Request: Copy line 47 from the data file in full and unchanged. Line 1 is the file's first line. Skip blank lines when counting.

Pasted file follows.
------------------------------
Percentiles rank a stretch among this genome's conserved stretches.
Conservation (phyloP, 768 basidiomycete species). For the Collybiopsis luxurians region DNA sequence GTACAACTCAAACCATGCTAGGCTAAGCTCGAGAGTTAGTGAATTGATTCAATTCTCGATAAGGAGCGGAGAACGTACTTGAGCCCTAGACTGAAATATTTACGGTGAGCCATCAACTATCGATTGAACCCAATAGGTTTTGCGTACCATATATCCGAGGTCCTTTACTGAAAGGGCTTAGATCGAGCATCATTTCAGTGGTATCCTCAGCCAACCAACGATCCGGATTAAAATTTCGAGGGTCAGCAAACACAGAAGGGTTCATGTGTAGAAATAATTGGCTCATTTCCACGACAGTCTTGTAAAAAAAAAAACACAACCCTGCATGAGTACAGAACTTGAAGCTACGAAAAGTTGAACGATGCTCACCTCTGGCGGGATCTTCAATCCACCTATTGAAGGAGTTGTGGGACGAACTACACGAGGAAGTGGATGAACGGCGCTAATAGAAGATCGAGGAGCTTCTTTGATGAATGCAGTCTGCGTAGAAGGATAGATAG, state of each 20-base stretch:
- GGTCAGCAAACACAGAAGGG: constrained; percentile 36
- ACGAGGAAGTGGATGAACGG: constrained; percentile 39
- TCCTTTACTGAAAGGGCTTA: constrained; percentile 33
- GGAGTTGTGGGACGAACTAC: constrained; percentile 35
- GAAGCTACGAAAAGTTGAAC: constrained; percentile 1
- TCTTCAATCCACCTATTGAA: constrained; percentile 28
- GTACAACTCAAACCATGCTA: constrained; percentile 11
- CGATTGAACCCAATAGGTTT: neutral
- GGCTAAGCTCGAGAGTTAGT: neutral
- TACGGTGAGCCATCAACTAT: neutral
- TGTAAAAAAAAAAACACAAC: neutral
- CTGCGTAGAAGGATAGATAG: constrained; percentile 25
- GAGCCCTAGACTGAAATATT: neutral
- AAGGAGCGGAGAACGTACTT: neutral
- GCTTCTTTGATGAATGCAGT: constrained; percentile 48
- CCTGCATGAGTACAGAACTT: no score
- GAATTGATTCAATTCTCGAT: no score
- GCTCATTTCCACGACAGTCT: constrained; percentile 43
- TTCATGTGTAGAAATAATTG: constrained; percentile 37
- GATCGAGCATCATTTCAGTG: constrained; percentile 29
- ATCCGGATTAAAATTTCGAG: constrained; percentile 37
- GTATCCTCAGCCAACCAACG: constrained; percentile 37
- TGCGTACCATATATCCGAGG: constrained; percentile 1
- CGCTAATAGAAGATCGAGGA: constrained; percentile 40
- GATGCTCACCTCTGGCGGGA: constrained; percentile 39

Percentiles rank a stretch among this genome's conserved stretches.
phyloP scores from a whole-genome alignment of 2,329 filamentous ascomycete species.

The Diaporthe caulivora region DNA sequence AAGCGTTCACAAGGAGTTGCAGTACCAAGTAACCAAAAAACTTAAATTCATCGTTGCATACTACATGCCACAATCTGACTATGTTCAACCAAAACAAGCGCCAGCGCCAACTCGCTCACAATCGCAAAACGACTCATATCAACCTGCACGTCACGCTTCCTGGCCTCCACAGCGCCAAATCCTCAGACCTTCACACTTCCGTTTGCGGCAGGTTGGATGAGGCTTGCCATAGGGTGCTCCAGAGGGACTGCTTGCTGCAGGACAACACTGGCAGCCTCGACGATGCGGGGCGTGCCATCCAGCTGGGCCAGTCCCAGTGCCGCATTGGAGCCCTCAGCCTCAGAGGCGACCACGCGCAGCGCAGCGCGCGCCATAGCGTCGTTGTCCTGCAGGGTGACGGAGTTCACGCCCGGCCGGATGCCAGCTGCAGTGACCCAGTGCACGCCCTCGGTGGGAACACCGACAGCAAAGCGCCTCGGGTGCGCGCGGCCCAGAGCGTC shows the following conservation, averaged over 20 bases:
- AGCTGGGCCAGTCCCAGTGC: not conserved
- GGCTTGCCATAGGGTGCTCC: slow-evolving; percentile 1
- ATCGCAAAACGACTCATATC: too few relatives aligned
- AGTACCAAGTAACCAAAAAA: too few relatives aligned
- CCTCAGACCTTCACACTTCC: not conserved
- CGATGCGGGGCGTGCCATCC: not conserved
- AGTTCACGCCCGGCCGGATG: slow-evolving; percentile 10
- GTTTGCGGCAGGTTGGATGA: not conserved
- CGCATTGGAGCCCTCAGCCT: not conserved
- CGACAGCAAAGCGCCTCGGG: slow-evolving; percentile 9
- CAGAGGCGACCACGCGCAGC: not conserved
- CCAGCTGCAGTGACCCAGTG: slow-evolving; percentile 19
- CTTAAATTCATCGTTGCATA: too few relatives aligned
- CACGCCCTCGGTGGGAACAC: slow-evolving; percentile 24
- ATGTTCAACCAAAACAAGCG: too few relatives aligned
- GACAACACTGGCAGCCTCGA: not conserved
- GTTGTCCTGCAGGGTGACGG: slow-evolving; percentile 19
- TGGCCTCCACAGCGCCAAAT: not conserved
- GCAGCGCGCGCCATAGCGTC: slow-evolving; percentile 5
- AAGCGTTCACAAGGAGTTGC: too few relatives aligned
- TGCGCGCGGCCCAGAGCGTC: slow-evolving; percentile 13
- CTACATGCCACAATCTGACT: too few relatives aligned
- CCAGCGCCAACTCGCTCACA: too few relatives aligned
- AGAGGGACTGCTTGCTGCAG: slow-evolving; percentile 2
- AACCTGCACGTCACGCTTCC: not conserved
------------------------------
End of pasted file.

- GTTGTCCTGCAGGGTGACGG: slow-evolving; percentile 19